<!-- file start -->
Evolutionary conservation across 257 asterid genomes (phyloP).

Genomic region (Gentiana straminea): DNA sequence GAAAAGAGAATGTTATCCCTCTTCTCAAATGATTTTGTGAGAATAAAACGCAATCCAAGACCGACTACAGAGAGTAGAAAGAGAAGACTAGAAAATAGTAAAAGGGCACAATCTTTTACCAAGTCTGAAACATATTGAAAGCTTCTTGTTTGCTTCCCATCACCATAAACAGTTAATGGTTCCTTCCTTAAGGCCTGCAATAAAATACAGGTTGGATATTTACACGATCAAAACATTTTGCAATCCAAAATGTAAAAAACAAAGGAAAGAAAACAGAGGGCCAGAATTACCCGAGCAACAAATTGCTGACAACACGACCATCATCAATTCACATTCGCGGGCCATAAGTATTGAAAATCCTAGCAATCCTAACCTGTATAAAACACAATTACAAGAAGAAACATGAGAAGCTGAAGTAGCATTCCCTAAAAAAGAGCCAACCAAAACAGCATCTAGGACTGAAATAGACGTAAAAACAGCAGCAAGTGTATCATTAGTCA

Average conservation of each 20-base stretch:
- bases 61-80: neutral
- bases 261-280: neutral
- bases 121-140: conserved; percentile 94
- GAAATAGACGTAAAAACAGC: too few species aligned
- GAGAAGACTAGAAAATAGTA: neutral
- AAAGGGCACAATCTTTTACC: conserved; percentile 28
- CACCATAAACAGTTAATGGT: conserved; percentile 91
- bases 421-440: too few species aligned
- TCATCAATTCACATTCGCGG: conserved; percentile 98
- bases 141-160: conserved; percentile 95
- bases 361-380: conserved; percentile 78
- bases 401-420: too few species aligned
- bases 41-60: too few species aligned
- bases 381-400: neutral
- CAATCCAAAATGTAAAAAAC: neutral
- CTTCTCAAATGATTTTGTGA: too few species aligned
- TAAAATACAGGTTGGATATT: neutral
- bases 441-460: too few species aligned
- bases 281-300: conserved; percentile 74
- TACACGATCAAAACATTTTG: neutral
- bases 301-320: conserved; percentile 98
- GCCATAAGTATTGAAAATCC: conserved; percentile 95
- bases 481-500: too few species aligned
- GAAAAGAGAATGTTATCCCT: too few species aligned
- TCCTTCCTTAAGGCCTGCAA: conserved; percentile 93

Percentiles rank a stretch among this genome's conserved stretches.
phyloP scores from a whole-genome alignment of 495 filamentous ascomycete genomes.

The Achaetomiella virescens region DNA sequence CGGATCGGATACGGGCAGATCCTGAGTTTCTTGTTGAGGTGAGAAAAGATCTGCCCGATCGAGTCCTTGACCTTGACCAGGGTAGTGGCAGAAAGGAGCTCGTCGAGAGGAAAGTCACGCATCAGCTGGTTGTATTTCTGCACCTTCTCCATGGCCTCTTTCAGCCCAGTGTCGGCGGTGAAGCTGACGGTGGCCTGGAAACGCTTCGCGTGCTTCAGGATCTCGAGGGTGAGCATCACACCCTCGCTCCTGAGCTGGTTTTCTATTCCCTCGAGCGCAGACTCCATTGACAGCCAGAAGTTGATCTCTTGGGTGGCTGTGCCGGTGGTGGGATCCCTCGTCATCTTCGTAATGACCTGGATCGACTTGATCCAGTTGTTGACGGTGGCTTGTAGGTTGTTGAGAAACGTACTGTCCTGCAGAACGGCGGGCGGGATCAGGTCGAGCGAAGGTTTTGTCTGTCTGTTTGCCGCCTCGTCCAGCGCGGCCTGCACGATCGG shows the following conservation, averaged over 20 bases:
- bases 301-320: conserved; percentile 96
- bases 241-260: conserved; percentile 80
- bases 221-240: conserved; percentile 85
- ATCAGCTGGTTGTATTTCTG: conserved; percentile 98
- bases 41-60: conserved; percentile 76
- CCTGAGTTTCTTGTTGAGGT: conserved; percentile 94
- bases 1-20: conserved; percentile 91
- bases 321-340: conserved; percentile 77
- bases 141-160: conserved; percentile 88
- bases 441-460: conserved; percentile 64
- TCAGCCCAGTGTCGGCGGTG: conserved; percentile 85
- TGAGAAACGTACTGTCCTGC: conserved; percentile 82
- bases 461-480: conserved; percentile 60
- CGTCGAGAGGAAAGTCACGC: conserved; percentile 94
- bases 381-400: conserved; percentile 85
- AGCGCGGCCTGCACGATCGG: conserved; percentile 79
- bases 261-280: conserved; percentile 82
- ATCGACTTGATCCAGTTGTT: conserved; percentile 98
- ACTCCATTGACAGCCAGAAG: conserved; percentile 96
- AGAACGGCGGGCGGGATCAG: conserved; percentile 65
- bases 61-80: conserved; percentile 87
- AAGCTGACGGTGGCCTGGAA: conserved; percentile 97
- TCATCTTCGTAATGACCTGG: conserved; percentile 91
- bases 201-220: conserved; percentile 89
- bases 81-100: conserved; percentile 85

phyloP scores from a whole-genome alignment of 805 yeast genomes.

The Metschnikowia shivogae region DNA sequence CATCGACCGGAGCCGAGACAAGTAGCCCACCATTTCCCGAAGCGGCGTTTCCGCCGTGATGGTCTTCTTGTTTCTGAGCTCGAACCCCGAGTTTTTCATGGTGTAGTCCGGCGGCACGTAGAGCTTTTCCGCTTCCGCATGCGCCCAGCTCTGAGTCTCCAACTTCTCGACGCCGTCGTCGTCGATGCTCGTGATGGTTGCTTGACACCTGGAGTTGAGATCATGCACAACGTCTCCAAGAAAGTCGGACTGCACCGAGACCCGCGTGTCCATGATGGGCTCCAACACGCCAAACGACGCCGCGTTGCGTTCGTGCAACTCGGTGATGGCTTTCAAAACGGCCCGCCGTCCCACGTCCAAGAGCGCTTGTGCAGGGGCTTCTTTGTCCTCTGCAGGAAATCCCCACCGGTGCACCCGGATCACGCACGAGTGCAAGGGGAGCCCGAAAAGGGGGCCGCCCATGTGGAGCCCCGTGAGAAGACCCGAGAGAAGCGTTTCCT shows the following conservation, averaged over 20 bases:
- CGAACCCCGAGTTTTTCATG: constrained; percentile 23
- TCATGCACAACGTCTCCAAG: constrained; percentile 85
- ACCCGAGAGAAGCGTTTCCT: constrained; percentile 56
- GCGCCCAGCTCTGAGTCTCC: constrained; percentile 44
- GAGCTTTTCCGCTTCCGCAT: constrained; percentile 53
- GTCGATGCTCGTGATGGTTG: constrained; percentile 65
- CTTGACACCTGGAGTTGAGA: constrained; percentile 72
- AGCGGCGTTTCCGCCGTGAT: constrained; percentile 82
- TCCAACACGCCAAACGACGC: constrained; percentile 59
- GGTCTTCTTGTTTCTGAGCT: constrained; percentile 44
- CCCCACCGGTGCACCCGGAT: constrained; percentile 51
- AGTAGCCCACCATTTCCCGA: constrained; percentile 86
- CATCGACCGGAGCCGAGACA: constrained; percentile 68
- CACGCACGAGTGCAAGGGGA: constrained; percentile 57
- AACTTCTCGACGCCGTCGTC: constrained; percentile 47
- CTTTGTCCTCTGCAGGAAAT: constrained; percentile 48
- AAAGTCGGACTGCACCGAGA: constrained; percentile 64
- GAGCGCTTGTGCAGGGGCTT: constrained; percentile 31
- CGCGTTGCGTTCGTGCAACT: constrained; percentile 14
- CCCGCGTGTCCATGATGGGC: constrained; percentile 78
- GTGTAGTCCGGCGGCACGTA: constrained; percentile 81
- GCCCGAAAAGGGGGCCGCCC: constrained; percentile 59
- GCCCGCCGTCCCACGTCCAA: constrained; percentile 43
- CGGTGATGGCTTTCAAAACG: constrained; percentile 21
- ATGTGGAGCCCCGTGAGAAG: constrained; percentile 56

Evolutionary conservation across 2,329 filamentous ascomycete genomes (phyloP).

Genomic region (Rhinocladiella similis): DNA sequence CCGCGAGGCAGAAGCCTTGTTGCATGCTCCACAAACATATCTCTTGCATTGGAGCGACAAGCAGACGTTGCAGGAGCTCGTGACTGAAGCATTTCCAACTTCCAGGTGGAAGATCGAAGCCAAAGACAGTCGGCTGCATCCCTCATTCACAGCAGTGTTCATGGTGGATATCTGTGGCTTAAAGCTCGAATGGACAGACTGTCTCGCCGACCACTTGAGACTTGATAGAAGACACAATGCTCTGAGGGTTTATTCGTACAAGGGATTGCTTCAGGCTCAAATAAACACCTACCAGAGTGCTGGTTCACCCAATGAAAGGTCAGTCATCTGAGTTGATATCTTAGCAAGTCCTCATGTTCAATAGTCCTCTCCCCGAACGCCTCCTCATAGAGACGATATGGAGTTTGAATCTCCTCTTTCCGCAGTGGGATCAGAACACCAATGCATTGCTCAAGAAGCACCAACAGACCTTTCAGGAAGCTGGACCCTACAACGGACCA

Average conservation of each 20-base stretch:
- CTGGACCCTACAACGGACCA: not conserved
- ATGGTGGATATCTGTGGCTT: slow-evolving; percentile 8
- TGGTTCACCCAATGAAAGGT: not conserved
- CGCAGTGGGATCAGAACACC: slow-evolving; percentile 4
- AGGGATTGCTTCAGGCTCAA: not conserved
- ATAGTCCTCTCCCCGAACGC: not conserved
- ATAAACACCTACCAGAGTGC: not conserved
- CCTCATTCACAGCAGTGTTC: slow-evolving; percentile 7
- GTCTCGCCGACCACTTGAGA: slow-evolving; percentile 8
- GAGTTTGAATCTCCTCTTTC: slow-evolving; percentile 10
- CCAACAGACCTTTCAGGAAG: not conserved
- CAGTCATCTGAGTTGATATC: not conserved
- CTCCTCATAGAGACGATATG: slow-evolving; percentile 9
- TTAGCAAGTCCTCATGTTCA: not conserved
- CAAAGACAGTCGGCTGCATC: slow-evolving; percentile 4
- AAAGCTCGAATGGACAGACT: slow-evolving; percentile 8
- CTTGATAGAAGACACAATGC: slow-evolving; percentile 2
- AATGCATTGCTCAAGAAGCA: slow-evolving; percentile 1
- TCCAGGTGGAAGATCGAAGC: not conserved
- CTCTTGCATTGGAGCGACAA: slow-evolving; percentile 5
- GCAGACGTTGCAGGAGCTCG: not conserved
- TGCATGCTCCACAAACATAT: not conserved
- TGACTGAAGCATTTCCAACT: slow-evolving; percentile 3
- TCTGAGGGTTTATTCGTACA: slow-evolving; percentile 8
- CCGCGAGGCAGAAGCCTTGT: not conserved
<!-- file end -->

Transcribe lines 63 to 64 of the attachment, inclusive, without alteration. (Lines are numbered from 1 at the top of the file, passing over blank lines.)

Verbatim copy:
- GAGCTTTTCCGCTTCCGCAT: constrained; percentile 53
- GTCGATGCTCGTGATGGTTG: constrained; percentile 65